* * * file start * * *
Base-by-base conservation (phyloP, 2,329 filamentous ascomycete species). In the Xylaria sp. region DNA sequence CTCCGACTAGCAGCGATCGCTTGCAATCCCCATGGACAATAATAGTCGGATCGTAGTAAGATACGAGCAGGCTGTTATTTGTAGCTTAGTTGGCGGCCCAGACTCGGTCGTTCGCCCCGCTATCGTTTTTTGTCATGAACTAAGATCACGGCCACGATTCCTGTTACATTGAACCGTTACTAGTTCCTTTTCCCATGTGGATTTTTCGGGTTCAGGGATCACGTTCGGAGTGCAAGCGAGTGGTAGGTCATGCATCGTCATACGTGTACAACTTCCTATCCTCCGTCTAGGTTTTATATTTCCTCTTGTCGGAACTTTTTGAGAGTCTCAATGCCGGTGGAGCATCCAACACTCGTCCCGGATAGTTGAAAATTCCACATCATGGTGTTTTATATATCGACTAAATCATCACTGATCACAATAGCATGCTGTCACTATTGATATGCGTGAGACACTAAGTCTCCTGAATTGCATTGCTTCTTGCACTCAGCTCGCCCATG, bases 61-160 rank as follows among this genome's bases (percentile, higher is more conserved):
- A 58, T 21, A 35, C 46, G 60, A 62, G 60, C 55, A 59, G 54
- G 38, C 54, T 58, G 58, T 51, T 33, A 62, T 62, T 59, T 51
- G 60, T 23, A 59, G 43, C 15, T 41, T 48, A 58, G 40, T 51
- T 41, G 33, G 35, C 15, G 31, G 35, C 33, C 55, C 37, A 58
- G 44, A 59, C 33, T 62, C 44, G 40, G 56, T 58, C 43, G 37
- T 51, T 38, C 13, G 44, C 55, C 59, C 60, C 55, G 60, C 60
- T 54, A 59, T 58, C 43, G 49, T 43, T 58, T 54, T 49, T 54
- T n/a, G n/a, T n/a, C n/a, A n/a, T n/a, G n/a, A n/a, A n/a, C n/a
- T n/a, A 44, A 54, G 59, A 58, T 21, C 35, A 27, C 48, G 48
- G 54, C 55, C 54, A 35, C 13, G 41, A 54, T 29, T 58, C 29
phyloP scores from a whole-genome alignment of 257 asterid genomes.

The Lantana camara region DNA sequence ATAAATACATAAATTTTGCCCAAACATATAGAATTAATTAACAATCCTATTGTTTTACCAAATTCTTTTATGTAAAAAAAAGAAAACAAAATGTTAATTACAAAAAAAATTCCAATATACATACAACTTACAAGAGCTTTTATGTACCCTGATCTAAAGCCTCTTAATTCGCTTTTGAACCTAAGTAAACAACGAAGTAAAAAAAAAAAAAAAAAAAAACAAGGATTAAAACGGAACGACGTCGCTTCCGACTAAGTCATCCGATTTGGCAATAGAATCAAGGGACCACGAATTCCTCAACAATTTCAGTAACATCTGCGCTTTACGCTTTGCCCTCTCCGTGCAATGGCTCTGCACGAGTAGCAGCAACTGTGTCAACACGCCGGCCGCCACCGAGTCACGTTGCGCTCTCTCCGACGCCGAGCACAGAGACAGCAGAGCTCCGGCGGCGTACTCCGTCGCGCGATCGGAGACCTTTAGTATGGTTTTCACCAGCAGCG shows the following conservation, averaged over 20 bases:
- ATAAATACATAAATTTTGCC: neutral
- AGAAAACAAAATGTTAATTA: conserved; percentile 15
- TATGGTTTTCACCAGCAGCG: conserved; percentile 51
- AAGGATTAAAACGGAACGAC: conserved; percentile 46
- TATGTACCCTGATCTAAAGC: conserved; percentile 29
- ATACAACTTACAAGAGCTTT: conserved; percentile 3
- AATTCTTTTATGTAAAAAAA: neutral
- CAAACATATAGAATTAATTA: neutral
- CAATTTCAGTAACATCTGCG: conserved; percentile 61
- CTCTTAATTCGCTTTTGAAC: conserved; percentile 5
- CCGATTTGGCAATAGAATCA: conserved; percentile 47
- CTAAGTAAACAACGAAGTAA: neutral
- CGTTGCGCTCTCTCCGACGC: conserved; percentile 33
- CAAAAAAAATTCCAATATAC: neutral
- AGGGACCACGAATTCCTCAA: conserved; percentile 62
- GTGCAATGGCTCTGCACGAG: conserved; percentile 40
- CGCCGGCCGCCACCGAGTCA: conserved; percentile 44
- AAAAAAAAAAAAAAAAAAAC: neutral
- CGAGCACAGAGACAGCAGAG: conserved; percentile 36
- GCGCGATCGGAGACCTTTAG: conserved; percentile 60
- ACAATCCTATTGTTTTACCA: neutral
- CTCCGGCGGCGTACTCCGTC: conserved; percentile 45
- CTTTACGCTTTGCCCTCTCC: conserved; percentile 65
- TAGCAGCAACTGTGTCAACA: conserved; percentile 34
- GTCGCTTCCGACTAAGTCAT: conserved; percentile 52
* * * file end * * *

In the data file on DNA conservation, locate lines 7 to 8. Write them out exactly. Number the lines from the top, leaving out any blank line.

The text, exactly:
- T 51, T 38, C 13, G 44, C 55, C 59, C 60, C 55, G 60, C 60
- T 54, A 59, T 58, C 43, G 49, T 43, T 58, T 54, T 49, T 54